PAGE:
THE CURRENT economic situation has not been kind to our industry. On a national basis, printing shipments continue to slide, with May commercial printing shipments down $761 million as compared to May of 2008—a decline of 9.4 percent.
While this is clearly exacerbated by the economic situation, it is a process that has been underway for some time and should be no surprise to our readers.
More important than the economic situation, which will correct itself eventually, is the transition many marketers are making to using alternative media in lieu of print. That is a trend not likely to reverse itself. Yet, as printing professionals, we know that print still has a significant role to play in the marketing mix. We just haven’t done a very good job of getting that message out.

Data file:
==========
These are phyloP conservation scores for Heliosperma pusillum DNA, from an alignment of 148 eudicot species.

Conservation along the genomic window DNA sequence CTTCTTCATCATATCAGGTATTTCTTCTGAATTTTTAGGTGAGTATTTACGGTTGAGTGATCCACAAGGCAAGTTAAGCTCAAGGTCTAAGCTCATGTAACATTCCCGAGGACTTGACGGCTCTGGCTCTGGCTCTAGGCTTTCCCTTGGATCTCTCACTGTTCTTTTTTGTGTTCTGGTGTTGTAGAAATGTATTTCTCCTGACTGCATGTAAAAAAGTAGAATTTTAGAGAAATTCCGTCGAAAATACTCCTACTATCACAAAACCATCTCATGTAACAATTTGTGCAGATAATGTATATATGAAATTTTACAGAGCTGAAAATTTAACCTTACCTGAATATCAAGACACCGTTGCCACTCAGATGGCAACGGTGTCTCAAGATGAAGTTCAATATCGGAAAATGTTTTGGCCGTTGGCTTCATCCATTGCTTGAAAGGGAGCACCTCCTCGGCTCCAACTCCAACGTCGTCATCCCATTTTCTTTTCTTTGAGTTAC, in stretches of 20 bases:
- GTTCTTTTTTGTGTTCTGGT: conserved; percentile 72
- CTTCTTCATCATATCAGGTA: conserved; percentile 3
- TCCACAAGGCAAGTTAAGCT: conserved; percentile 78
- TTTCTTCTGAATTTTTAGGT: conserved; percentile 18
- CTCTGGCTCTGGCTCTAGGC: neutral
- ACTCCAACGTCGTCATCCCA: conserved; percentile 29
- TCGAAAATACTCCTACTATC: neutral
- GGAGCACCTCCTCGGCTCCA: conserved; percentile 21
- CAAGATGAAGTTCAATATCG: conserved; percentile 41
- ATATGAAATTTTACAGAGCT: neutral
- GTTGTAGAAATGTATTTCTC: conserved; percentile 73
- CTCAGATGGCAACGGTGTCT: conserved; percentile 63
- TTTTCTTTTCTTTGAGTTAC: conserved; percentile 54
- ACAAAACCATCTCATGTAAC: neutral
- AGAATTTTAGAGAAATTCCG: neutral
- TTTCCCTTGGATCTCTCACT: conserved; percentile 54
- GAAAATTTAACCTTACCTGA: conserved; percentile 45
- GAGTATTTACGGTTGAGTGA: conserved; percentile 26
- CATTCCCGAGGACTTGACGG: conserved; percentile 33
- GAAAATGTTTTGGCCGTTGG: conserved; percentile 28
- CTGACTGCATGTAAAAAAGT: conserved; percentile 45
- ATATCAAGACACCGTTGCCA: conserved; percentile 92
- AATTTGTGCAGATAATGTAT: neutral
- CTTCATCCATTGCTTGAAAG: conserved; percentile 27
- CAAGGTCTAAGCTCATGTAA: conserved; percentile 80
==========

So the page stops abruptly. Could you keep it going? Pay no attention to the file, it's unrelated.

One of the easiest ways to link print into an integrated marketing campaign is using personalized URLs (PURLs). These are Web addresses personalized to the recipient that can be printed on direct mail pieces (or included in e-mails) which direct the recipient to a personalized Web microsite for more information or to take advantage of an offer. This links print into the media mix in a very real way and allows marketers to track results in real time.
When a respondent visits a microsite, other actions can be triggered that might also involve print, building customer relationships while giving marketers an increasing amount of information about recipients. It helps marketers better target future communications, keeping the dialog going in a meaningful fashion.
This stuff really works, and it is not hard to do. I challenge you to try your own PURL-based direct marketing campaign for your business. In this way you will show customers and prospects, by example, that you understand how to link print with other media, and that you believe in the methodology enough to use it for your own business. The technology has been around for a while, but it is just recently that we have started to see more public disclosure about the type of results being achieved.